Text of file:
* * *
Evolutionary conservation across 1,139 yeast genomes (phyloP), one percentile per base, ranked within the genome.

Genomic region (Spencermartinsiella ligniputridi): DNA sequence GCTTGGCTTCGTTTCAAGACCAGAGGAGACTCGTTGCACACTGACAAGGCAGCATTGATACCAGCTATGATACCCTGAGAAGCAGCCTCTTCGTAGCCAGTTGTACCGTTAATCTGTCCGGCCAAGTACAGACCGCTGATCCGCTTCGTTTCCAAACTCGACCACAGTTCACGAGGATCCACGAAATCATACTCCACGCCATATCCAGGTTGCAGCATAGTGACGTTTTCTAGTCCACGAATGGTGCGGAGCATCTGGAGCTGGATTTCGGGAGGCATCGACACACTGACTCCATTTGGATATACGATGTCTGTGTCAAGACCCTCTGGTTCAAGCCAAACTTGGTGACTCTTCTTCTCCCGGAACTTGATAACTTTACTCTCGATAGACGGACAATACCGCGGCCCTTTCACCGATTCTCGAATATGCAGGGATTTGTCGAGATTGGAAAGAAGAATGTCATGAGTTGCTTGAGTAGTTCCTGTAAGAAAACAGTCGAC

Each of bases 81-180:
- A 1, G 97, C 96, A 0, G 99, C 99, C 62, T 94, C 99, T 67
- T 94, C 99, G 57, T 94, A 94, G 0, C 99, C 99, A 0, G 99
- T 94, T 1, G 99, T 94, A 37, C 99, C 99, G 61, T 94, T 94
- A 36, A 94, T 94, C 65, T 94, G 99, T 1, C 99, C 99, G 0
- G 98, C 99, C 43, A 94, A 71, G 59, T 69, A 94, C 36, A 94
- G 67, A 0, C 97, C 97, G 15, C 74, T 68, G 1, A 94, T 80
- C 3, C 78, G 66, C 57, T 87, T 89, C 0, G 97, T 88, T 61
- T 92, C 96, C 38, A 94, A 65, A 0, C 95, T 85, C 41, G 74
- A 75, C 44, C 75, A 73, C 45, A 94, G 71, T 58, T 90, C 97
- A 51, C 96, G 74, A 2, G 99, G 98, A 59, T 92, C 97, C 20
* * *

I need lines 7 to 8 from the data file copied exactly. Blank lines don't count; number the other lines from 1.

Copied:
- A 36, A 94, T 94, C 65, T 94, G 99, T 1, C 99, C 99, G 0
- G 98, C 99, C 43, A 94, A 71, G 59, T 69, A 94, C 36, A 94